I was very pleased to learn the ASIS Global Board of Directors unanimously approved the “Thin Purple Line” initiative at their June 22, 2020 board meeting. The boards of the International Foundation for Protection Officers (IFPO) as well as the Anti-Terrorism Accreditation Board (ATAB) both previously approved the “Thin Purple Line” initiative.
Globally, “Thin Line” colors have come to represent the various disciplines of professionals that help others. Beyond the “Thin Blue Line” being a symbol used by law enforcement professionals, the “Thin Red Line” is used by the firefighting community, the “Thin White Line” for Emergency Medical Services the “Thin Gold Line” representing Communications Operators (dispatchers). The “Thin Green Line” represents Federal Agents such as Border Patrol, Park Rangers, Game Wardens and Conservation Personnel, whereas the “Thin Silver Line” represents Corrections Officers. What is missing is any type of a standardized “Thin Line” color that represents the security profession, both public and private.
While private and public sector security personnel form an essential part of the protective apparatus of most nations, and outnumber law enforcement personnel by a two-to-one margin, they currently do not have their own “Thin Line” color.
As there is no agreed-upon color representing the security profession, it is right for those who work in security to have their own “Thin Line” color. This would be used to show on-going support for security professionals and to create a better sense of professional community and also honor and memorialize the security professionals who are injured or killed in the line of duty.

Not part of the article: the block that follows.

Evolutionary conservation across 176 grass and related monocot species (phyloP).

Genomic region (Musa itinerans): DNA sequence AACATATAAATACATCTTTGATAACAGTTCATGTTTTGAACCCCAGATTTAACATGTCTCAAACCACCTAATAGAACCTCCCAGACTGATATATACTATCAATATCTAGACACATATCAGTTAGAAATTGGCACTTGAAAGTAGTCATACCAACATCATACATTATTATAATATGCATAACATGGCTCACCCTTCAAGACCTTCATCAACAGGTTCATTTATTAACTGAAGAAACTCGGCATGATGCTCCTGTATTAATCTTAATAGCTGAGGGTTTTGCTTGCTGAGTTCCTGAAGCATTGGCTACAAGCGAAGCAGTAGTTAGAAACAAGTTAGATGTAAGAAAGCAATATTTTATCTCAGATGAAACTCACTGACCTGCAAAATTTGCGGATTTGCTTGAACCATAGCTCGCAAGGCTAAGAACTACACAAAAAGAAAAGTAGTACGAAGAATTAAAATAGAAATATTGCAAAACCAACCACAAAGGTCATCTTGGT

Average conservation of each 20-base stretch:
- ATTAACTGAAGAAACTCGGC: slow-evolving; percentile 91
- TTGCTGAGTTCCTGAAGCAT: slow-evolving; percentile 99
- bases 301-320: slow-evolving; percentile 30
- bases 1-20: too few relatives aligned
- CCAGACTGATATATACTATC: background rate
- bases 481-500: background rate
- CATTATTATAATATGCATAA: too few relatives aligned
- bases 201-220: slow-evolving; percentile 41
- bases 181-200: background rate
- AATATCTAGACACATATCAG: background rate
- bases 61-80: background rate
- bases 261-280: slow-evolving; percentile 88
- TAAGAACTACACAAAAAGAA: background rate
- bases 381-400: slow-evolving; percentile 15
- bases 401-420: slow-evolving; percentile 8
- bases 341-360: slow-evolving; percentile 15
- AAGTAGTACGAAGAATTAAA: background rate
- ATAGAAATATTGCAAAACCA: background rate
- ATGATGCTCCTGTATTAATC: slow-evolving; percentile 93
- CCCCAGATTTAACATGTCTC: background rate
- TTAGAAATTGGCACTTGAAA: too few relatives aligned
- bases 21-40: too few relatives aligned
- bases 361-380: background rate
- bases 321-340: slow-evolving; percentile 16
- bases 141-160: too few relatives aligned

What “Thin Line” color is most appropriate to represent security professionals? ASIS Law Enforcement Liaison Council (LELC) conducted extensive research to answer this question. The outcome of that research resulted in the committee recommending the color purple be adopted as the official “Thin Line” color based on these factors:
- The color purple is derived by combining the color blue (the color for law enforcement), the color red (the color for fire) and the color white (the color for EMS). Since the duties and responsibilities of most security professionals entail duties of each of these professions, the color purple is the most sensible. This color combines the calm stability of blue and the fierce energy of red.
- The color purple is separate and distinct enough from the colors of other public safety and related disciplines so there can be no confusion between it and other “Thin Line” colors.
- A query was conducted with multiple sheriffs and police chiefs asking if they would support purple as the “Thin Line” color representing all security – public and private. Without fail, they all thought it a good idea and strongly supported purple being designated as the “Thin Line” color for the security profession.
- Security professionals having their own “Thin Line” color would help raise awareness of the security profession with the public.
The committee presented its research and findings to the LELC during their monthly meeting on July 11, 2018. The committee recommended ASIS International adopt the color of Velvet Purple, [Pantone 2612], as the official color to represent all public and private security professionals. This motion was brought before the LELC for a vote where it was unanimously adopted. The LELC Chair then forwarded this initiative to the ASIS Board of Directors with a recommendation for their consideration.